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Egidio Santos

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  1. That's a solid piece of history, thanks a lot! Can i find this kind of info in books? Any references?
  2. Yeah i'm sure i will be working on this instrument, if not to sell it later but to improve my skills. Besides, i'm a hobbist, no time or price pressure here, i will slowly work on it for several months until i consider it good enough for playing again. I don't think i overpaid for the instrument (and a really nice bow) so i'm already happy about it xD Also, i never said it was made in Turin, i explicitly said "shipped from Turin"
  3. That is a really bad touch up, and it seems last layer was done recently, although the patch wood by now has almost blended with the original which means the crack has been there for a while... At the end i still satisfied with what i got, although it will be a lot of work to get it to a nice good looking state. Im thinking about reworking the post crack and remove the red shellac that was applied above the original oil varnish, but it will be a challenge
  4. The top is actually in a really good condition, the bassbar crack is pretty stable and can be easily hidden. And that doesnt really look like a post crack, its very superficial and it comes from that bump under the tailpiece, on the inside there is no sign of post crack.
  5. Venice was a long shot but Turin as i heard shared some similarities with French makers but im not familiar with them. Besides the instrument physically coming from there, all the accessories are clearly french...
  6. Makes sense, my guess of Turin was for 2 reasons, one is that the previous owner family lived there, and second that to my not so trained eye it shares many similarities with the Giovanni Celoniato 1726 made in Turin. About the back crack, besides the value kill, if its seamlessly repaired, it shouldnt affect the sound that much right?
  7. What do you see in this one that qualify it as a Saxon box™? I can't see any of the characteristics of the other Saxons i've seen, and the high arch reminds of Stainer copies but everything else is different...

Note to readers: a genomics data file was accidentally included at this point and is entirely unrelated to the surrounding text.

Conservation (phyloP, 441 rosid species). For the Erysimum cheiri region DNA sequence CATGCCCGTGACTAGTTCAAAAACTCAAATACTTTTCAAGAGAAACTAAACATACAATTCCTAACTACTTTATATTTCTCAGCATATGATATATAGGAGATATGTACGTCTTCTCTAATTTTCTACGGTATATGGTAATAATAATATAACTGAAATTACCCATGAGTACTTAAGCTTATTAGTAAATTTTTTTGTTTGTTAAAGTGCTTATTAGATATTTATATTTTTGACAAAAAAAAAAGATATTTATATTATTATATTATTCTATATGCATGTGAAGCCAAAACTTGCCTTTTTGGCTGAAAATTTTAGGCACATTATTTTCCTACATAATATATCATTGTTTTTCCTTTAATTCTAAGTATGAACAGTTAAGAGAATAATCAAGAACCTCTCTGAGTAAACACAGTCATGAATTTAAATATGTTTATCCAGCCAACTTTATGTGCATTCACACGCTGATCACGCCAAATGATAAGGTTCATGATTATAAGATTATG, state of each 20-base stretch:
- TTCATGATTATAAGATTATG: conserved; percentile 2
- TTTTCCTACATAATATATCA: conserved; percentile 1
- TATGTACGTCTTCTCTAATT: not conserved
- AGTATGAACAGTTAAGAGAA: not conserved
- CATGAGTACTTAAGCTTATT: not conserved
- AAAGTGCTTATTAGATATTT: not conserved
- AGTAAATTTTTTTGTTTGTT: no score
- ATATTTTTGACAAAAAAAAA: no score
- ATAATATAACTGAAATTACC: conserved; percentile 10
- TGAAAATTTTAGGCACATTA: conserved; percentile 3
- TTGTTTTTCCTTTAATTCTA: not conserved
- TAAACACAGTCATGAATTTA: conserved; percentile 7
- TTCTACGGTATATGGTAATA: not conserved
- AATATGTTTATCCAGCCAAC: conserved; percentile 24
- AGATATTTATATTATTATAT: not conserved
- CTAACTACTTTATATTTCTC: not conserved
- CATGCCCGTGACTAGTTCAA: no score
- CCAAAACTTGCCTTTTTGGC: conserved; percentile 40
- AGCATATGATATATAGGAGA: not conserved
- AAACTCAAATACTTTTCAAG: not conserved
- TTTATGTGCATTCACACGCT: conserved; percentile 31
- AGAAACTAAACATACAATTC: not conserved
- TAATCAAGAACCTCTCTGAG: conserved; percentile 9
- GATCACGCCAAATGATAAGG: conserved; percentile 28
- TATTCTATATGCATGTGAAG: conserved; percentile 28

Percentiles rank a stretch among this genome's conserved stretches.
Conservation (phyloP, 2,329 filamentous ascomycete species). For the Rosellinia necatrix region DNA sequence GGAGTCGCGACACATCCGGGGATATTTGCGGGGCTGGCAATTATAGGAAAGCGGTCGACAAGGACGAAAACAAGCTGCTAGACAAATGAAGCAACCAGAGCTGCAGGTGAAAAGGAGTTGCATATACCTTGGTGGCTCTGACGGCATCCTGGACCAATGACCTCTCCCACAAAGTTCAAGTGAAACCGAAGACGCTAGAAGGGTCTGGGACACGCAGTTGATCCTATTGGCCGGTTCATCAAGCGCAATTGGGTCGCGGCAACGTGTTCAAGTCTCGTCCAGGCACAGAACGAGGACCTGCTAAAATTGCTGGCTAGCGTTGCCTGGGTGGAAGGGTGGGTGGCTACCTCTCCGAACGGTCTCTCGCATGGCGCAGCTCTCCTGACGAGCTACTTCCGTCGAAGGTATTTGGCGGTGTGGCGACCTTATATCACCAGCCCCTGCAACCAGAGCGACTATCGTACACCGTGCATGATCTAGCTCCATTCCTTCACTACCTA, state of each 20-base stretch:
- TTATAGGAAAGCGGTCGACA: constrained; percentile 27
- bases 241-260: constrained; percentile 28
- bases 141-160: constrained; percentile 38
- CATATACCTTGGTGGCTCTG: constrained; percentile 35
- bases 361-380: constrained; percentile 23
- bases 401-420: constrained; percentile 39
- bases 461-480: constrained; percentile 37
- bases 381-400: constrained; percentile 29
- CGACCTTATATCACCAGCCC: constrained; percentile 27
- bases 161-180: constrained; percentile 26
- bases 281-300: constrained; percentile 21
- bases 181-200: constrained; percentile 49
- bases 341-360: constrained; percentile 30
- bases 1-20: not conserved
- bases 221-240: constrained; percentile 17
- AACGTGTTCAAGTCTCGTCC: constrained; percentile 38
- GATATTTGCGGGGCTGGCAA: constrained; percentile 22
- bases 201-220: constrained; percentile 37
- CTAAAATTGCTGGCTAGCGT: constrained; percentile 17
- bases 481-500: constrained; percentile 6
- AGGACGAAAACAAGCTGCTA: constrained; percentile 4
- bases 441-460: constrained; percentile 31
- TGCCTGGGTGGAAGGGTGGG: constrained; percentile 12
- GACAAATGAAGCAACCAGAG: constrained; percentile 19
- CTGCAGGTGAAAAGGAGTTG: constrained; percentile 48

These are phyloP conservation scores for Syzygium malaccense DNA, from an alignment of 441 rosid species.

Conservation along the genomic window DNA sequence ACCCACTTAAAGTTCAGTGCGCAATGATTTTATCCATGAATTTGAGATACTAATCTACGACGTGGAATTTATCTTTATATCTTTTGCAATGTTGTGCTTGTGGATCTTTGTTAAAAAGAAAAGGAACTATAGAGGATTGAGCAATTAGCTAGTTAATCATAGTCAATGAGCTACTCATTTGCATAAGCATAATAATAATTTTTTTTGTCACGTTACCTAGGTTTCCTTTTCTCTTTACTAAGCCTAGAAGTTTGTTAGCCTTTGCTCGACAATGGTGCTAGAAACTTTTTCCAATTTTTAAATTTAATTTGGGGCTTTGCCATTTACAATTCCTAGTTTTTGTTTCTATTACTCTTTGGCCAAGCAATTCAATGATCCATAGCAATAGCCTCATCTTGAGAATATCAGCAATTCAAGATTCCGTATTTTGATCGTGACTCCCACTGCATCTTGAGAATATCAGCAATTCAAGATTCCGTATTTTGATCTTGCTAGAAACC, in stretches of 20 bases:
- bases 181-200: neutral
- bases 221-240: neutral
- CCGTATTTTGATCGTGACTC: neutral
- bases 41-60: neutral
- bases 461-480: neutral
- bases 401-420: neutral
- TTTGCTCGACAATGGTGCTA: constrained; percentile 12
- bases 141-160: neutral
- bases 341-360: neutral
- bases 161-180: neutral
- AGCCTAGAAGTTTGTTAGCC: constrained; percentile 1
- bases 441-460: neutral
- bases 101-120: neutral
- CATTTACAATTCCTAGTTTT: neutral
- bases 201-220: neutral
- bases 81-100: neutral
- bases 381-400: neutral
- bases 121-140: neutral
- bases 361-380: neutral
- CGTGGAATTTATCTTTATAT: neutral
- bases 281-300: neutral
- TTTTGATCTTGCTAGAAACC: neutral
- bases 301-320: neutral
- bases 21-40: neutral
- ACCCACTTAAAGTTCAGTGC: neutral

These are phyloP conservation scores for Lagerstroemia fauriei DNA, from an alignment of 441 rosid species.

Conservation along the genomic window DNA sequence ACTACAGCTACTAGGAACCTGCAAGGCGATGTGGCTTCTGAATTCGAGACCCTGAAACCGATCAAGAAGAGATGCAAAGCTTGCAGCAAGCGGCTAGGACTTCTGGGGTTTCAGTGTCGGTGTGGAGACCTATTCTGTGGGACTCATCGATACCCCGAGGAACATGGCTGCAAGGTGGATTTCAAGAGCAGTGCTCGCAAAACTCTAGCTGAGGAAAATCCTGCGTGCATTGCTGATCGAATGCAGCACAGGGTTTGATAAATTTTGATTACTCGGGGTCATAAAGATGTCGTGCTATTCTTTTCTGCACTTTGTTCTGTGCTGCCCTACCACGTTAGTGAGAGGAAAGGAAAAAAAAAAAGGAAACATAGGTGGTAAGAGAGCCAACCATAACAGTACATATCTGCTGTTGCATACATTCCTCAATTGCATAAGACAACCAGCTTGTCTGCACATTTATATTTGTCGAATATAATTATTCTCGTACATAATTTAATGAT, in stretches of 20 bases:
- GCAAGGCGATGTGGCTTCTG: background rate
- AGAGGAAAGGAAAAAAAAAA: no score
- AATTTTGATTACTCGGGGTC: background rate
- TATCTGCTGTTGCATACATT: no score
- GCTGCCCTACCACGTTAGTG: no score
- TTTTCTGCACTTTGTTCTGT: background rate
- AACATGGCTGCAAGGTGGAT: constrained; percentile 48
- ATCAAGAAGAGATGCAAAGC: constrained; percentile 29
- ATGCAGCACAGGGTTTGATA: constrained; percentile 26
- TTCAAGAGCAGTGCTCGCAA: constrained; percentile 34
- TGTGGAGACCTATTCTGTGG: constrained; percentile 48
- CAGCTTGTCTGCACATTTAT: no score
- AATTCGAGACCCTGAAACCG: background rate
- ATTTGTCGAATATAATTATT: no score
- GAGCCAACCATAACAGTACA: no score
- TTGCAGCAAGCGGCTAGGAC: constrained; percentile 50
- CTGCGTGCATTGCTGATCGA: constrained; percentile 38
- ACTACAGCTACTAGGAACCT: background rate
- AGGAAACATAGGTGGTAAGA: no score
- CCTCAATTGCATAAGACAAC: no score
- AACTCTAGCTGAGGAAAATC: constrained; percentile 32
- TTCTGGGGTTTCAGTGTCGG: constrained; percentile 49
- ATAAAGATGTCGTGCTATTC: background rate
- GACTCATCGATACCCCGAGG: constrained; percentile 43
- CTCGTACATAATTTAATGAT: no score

8. Yes, but it smelt bad and i threw away... The shipping label says Turin tho, perhaps i can use that to wrap something.
  9. Hello! Hope you guys have som fun by looking at old instruments that are not saxon dutzends I just received this violin, shipped from Torino, Italy. I'm planning to fix it up and add to my tiny collection, but would be nice to know more about it before i start doing anything. It seems to be french or italian, probably 19th century? Came with a really old piece of rosin, stamped G. Ghys, made in france around 1908 (http://iremus.huma-num.fr/marques-instruments-musique/547) which hints that this instrument has been around at least since then... The arch is high and some deep wide channels that remind me of some Turin, Venice or french makers, no labels and no other writings inside besides some pencil markings for positioning the bassbar and the rib outline. Curiously, theres a soundpost crack on the back which has been repaired long time ago, the crack looks pretty bad but in reality it is very shallow and it doesn't go trough the plate. Really appreciate any kind of info that you guys can add or that can help to identifying the origins of this guy. Thanks in advance!
  10. Found a small pic of the back from the 1679 Strad poster.. I'll try to redraw the archings from there...
  11. We need to come up with a tool to measure karmic value... Probably the goat hanger can be used for that purpose
  12. I know it's a long shot but... Does anybody have (and is willing to share) a Klotz violin pattern (top/back/scroll/arching)? I've managed to get something out of photos but it's hard to tell how accurate since i don't have access to those instruments.. Anything?
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